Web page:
But if critics of the measure have their way, voters this November also will wrestle with an entirely different ethical question.
Brochures mailed in recent weeks to more than 90,000 Missouri homes argue that research protected by the ballot measure would exploit women, luring them into the potentially dangerous practice of egg donation.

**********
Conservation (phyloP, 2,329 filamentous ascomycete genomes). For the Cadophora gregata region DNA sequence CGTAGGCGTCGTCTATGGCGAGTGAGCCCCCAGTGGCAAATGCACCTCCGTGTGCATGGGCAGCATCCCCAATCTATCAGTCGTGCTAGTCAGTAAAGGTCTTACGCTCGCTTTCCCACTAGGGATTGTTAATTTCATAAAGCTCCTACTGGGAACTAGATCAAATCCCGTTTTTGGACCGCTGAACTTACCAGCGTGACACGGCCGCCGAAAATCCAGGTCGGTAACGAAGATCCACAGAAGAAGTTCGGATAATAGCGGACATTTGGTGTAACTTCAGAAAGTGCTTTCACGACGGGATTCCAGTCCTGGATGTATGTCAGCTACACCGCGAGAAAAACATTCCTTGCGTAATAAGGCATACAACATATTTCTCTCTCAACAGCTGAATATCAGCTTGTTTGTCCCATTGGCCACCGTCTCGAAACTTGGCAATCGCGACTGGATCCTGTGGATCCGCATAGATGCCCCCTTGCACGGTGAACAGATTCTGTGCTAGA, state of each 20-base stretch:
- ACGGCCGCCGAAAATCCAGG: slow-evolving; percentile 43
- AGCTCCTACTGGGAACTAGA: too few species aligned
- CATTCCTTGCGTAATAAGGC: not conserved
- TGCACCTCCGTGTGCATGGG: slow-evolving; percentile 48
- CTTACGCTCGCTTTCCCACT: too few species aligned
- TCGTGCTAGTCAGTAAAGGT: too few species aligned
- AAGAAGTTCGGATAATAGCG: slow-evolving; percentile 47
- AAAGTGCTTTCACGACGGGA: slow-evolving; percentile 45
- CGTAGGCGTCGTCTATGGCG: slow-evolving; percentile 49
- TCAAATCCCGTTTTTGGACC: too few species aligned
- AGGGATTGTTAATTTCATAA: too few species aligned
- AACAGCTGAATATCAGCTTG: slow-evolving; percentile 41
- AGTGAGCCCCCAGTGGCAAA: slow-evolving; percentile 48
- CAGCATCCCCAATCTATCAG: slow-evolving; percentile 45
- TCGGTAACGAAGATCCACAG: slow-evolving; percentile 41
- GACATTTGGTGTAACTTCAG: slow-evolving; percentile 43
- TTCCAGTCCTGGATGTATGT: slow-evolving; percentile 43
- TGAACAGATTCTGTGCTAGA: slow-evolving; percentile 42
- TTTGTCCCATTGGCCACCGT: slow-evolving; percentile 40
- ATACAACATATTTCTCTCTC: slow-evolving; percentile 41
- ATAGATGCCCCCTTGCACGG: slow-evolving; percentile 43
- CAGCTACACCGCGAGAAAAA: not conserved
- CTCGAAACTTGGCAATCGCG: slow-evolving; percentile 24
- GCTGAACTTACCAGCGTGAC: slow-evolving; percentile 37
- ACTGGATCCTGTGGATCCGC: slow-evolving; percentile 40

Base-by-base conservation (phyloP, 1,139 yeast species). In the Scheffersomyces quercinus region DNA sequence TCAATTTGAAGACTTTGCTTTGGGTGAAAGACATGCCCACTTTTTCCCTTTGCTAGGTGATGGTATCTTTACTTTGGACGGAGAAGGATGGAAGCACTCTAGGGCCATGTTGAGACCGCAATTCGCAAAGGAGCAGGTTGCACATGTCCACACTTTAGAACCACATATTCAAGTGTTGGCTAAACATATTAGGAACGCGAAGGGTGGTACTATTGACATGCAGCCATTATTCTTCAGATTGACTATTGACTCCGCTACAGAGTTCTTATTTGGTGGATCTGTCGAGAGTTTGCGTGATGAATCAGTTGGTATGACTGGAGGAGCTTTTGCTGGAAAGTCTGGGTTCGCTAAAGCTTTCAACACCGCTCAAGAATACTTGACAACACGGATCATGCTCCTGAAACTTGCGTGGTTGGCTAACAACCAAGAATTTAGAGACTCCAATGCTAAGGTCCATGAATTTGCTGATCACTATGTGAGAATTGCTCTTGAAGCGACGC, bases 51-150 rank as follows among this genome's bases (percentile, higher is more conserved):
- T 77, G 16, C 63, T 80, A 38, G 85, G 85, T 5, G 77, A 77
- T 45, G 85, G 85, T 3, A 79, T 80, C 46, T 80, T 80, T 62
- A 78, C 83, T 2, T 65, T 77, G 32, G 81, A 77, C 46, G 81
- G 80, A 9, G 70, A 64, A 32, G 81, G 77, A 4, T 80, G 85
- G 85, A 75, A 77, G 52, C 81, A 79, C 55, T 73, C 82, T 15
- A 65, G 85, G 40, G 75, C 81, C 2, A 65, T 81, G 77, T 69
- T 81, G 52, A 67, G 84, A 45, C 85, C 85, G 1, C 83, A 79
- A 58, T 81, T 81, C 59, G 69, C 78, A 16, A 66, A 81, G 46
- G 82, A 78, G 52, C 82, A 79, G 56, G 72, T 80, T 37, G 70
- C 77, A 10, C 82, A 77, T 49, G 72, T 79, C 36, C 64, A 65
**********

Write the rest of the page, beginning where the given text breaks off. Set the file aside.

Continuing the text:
The viewpoint has made for strange bedfellows in the stem cell debate, aligning religious groups that oppose abortion with some women's health advocates.
"I can't remember the last time radical feminists lined up with me," said the Rev. Rick Scarborough, a Southern Baptist preacher who heads Vision America, a national group campaigning against the stem cell measure.
Scarborough's comment, made last week at a rally against the ballot measure, drew riotous laughter from the crowd who filled the pews of a Jefferson City church.
But supporters of the stem...